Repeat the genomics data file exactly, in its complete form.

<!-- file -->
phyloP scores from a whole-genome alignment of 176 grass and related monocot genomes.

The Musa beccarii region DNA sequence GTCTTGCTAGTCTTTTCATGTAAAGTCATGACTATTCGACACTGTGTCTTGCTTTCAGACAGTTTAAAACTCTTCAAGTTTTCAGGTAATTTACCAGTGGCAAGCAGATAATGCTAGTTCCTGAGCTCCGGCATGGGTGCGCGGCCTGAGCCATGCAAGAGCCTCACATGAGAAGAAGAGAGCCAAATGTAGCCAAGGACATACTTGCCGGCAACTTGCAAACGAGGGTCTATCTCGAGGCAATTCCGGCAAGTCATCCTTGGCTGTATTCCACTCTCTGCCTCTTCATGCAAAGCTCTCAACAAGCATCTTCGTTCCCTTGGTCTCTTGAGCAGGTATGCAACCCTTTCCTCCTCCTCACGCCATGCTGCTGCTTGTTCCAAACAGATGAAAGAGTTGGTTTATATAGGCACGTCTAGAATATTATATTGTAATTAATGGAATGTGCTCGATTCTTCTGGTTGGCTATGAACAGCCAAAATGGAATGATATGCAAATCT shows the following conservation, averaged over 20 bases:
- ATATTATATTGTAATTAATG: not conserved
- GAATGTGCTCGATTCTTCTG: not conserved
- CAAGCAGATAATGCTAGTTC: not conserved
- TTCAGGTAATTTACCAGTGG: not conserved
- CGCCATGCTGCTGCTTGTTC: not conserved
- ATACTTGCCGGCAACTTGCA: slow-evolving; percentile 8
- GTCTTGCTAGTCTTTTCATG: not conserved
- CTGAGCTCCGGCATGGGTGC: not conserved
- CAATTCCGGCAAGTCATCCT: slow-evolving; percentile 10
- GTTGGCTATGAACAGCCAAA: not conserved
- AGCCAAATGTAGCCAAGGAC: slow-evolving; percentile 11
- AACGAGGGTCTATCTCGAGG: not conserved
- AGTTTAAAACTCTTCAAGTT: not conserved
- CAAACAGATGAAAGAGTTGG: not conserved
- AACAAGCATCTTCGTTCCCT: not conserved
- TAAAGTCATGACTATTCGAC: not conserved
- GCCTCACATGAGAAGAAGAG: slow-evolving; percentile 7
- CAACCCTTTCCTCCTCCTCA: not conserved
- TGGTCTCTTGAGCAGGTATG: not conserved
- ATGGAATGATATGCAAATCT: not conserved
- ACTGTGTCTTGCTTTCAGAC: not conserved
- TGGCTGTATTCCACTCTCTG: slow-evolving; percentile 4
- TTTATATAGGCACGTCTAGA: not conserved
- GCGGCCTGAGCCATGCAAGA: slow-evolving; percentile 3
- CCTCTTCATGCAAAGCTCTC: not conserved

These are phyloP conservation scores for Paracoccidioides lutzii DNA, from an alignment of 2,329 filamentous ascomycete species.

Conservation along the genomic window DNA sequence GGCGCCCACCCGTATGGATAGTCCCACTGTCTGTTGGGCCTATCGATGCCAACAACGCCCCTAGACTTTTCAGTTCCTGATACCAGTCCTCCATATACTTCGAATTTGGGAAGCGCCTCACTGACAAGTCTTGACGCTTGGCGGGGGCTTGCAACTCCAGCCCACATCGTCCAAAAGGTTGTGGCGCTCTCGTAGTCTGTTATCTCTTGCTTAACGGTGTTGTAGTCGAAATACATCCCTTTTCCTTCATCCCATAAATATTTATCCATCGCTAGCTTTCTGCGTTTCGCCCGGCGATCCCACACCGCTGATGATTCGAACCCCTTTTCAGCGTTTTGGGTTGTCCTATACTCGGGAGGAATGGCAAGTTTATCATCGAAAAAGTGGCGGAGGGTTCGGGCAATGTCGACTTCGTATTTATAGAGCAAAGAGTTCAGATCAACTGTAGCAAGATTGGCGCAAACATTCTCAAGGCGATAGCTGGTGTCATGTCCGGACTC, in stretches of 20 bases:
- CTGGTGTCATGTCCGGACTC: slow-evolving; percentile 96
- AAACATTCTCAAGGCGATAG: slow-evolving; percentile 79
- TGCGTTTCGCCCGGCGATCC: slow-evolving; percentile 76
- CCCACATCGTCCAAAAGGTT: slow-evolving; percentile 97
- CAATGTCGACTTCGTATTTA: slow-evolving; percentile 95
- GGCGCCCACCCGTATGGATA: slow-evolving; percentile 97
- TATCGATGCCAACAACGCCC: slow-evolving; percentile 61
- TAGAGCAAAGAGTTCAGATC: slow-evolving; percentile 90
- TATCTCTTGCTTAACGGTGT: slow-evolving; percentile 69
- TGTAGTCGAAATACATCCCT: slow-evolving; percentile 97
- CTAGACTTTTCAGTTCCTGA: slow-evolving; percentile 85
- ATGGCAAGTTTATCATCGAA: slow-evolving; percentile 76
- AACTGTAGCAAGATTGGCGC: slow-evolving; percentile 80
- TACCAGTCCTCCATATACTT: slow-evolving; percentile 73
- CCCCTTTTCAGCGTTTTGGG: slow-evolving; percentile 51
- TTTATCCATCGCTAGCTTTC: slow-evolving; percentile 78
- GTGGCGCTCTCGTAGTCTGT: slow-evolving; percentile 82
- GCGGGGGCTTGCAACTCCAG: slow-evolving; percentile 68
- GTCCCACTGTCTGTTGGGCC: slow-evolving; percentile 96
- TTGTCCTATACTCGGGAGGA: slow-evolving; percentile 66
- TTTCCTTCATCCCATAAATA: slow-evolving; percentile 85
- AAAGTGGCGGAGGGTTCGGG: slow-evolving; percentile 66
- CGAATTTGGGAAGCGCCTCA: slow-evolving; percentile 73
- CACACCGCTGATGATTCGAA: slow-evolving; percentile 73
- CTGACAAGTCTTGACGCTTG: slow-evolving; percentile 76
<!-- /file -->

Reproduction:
phyloP scores from a whole-genome alignment of 176 grass and related monocot genomes.

The Musa beccarii region DNA sequence GTCTTGCTAGTCTTTTCATGTAAAGTCATGACTATTCGACACTGTGTCTTGCTTTCAGACAGTTTAAAACTCTTCAAGTTTTCAGGTAATTTACCAGTGGCAAGCAGATAATGCTAGTTCCTGAGCTCCGGCATGGGTGCGCGGCCTGAGCCATGCAAGAGCCTCACATGAGAAGAAGAGAGCCAAATGTAGCCAAGGACATACTTGCCGGCAACTTGCAAACGAGGGTCTATCTCGAGGCAATTCCGGCAAGTCATCCTTGGCTGTATTCCACTCTCTGCCTCTTCATGCAAAGCTCTCAACAAGCATCTTCGTTCCCTTGGTCTCTTGAGCAGGTATGCAACCCTTTCCTCCTCCTCACGCCATGCTGCTGCTTGTTCCAAACAGATGAAAGAGTTGGTTTATATAGGCACGTCTAGAATATTATATTGTAATTAATGGAATGTGCTCGATTCTTCTGGTTGGCTATGAACAGCCAAAATGGAATGATATGCAAATCT shows the following conservation, averaged over 20 bases:
- ATATTATATTGTAATTAATG: not conserved
- GAATGTGCTCGATTCTTCTG: not conserved
- CAAGCAGATAATGCTAGTTC: not conserved
- TTCAGGTAATTTACCAGTGG: not conserved
- CGCCATGCTGCTGCTTGTTC: not conserved
- ATACTTGCCGGCAACTTGCA: slow-evolving; percentile 8
- GTCTTGCTAGTCTTTTCATG: not conserved
- CTGAGCTCCGGCATGGGTGC: not conserved
- CAATTCCGGCAAGTCATCCT: slow-evolving; percentile 10
- GTTGGCTATGAACAGCCAAA: not conserved
- AGCCAAATGTAGCCAAGGAC: slow-evolving; percentile 11
- AACGAGGGTCTATCTCGAGG: not conserved
- AGTTTAAAACTCTTCAAGTT: not conserved
- CAAACAGATGAAAGAGTTGG: not conserved
- AACAAGCATCTTCGTTCCCT: not conserved
- TAAAGTCATGACTATTCGAC: not conserved
- GCCTCACATGAGAAGAAGAG: slow-evolving; percentile 7
- CAACCCTTTCCTCCTCCTCA: not conserved
- TGGTCTCTTGAGCAGGTATG: not conserved
- ATGGAATGATATGCAAATCT: not conserved
- ACTGTGTCTTGCTTTCAGAC: not conserved
- TGGCTGTATTCCACTCTCTG: slow-evolving; percentile 4
- TTTATATAGGCACGTCTAGA: not conserved
- GCGGCCTGAGCCATGCAAGA: slow-evolving; percentile 3
- CCTCTTCATGCAAAGCTCTC: not conserved

These are phyloP conservation scores for Paracoccidioides lutzii DNA, from an alignment of 2,329 filamentous ascomycete species.

Conservation along the genomic window DNA sequence GGCGCCCACCCGTATGGATAGTCCCACTGTCTGTTGGGCCTATCGATGCCAACAACGCCCCTAGACTTTTCAGTTCCTGATACCAGTCCTCCATATACTTCGAATTTGGGAAGCGCCTCACTGACAAGTCTTGACGCTTGGCGGGGGCTTGCAACTCCAGCCCACATCGTCCAAAAGGTTGTGGCGCTCTCGTAGTCTGTTATCTCTTGCTTAACGGTGTTGTAGTCGAAATACATCCCTTTTCCTTCATCCCATAAATATTTATCCATCGCTAGCTTTCTGCGTTTCGCCCGGCGATCCCACACCGCTGATGATTCGAACCCCTTTTCAGCGTTTTGGGTTGTCCTATACTCGGGAGGAATGGCAAGTTTATCATCGAAAAAGTGGCGGAGGGTTCGGGCAATGTCGACTTCGTATTTATAGAGCAAAGAGTTCAGATCAACTGTAGCAAGATTGGCGCAAACATTCTCAAGGCGATAGCTGGTGTCATGTCCGGACTC, in stretches of 20 bases:
- CTGGTGTCATGTCCGGACTC: slow-evolving; percentile 96
- AAACATTCTCAAGGCGATAG: slow-evolving; percentile 79
- TGCGTTTCGCCCGGCGATCC: slow-evolving; percentile 76
- CCCACATCGTCCAAAAGGTT: slow-evolving; percentile 97
- CAATGTCGACTTCGTATTTA: slow-evolving; percentile 95
- GGCGCCCACCCGTATGGATA: slow-evolving; percentile 97
- TATCGATGCCAACAACGCCC: slow-evolving; percentile 61
- TAGAGCAAAGAGTTCAGATC: slow-evolving; percentile 90
- TATCTCTTGCTTAACGGTGT: slow-evolving; percentile 69
- TGTAGTCGAAATACATCCCT: slow-evolving; percentile 97
- CTAGACTTTTCAGTTCCTGA: slow-evolving; percentile 85
- ATGGCAAGTTTATCATCGAA: slow-evolving; percentile 76
- AACTGTAGCAAGATTGGCGC: slow-evolving; percentile 80
- TACCAGTCCTCCATATACTT: slow-evolving; percentile 73
- CCCCTTTTCAGCGTTTTGGG: slow-evolving; percentile 51
- TTTATCCATCGCTAGCTTTC: slow-evolving; percentile 78
- GTGGCGCTCTCGTAGTCTGT: slow-evolving; percentile 82
- GCGGGGGCTTGCAACTCCAG: slow-evolving; percentile 68
- GTCCCACTGTCTGTTGGGCC: slow-evolving; percentile 96
- TTGTCCTATACTCGGGAGGA: slow-evolving; percentile 66
- TTTCCTTCATCCCATAAATA: slow-evolving; percentile 85
- AAAGTGGCGGAGGGTTCGGG: slow-evolving; percentile 66
- CGAATTTGGGAAGCGCCTCA: slow-evolving; percentile 73
- CACACCGCTGATGATTCGAA: slow-evolving; percentile 73
- CTGACAAGTCTTGACGCTTG: slow-evolving; percentile 76